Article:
As the videotaped performance is imbued with dramatic flair, the shows are compelling to watch. Much of the dialogue is gleaned from actual conversations and interviews with oncologists, patients and researchers. Because "real people" spoke the lines of the dialogue in the performance, there is a freshness and an emotional appeal, as well as a cross-cutting grain of humor and pathos. It has been assembled in an aesthetically pleasing way. This is not an amateurish construction of intellectual ideas pretending to be drama, pushed through the lips of unwilling actors. In addition, the actors themselves are highly accomplished; they are either professional actors or very competent amateurs. Among the actors are the researchers. The magic of performance is clear. The book's coda describes Jan, one of the patient-actresses, who felt that the play kept her alive. Others felt that she kept the play alive as well. Sadly, if not surprisingly, she died shortly after its conclusion. [7]

5. Recommendations for Future Use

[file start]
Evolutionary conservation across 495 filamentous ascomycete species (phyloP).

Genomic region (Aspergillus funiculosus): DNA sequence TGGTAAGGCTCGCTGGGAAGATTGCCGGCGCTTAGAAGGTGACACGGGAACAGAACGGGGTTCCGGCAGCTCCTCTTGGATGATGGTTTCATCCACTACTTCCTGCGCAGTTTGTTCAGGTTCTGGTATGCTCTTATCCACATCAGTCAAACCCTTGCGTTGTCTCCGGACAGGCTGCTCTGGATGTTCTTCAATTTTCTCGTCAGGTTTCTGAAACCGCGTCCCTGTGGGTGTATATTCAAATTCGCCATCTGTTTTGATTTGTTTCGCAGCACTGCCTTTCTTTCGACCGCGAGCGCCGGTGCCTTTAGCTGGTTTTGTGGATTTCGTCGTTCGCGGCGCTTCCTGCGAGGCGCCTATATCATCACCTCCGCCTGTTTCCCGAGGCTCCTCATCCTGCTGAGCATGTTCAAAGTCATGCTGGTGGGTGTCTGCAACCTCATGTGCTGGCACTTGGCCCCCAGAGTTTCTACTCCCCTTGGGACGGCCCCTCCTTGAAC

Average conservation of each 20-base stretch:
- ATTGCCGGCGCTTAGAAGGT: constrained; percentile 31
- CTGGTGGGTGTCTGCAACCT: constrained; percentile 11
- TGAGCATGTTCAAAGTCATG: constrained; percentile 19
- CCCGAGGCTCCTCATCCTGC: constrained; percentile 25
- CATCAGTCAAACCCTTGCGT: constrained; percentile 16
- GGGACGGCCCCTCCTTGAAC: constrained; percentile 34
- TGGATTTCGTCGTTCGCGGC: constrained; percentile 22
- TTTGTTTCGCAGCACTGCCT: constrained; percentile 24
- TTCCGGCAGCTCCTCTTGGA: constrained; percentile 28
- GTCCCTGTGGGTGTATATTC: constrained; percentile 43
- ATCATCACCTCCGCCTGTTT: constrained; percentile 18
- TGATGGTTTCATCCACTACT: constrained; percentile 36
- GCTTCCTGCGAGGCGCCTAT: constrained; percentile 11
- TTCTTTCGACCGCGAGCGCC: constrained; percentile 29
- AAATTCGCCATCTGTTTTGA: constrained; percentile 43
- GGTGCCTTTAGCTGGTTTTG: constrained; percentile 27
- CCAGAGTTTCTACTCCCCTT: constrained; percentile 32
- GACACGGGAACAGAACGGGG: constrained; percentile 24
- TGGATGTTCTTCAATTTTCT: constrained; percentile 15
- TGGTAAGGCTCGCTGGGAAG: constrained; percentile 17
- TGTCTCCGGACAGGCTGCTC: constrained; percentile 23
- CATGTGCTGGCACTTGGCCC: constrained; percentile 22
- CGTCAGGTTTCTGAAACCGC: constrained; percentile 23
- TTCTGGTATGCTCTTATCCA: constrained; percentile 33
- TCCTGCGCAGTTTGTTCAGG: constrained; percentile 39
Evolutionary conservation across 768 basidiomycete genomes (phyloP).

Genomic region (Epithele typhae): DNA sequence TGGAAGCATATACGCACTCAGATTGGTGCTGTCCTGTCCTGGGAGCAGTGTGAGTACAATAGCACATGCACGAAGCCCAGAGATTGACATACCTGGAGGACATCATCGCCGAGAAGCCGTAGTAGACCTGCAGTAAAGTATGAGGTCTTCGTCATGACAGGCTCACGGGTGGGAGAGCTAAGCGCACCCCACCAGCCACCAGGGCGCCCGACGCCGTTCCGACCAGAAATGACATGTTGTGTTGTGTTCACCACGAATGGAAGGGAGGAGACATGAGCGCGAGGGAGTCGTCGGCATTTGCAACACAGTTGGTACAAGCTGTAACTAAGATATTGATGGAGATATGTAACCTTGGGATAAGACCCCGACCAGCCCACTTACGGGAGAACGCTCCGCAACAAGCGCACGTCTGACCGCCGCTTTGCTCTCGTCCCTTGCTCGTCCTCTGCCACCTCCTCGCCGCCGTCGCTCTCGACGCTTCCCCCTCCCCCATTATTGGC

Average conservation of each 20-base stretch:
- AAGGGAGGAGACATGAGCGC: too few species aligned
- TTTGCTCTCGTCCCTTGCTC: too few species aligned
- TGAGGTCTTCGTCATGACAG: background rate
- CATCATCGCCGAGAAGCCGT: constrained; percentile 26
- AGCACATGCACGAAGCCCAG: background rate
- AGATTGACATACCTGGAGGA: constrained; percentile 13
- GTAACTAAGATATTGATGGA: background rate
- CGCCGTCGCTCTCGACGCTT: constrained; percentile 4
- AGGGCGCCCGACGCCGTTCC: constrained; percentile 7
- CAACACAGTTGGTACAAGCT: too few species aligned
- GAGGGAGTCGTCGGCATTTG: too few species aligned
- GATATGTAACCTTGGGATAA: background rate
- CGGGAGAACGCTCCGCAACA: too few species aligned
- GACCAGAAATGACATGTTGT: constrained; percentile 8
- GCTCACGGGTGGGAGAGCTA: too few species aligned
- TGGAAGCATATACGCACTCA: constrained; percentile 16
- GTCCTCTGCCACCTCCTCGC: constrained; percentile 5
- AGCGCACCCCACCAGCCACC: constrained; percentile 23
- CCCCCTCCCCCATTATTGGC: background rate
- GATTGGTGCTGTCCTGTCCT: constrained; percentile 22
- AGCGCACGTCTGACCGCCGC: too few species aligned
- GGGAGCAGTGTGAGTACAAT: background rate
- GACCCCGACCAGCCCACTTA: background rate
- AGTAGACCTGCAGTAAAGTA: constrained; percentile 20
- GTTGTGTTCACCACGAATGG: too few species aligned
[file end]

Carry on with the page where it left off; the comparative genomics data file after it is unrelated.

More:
The book and videotape are valuable additions to the small but lively performance ethnography scene. As such, they would be useful in courses on ethnography, health, methods of social science, doctor-patient relations, oncology, and gerontology. In addition to bringing forth very helpful ideas about how to do performative/research work, they also are very provocative in terms of helping people live with disease and relate to others who are afflicted. It is clear from the performance that there is a delicate balance between being thought of as strong and needing to be accepted as weak, between bravery and vulnerability, between hopes and fears, all within a context of uncertainty and an overabundance of impersonal information. The only unambiguous messages that I could take away were that friends should not abandon friends, no matter how difficult it is to relate, and that the disease is not the person. I also learned that nothing is always serious, no matter how deadly it may seem. As one man, who was in the audience for the recently produced show featuring prostate cancer said, to rounds of laughter, "I've had prostate cancer for five years and this is the first time I've enjoyed it." Perhaps I could say that about breast cancer as well. [8]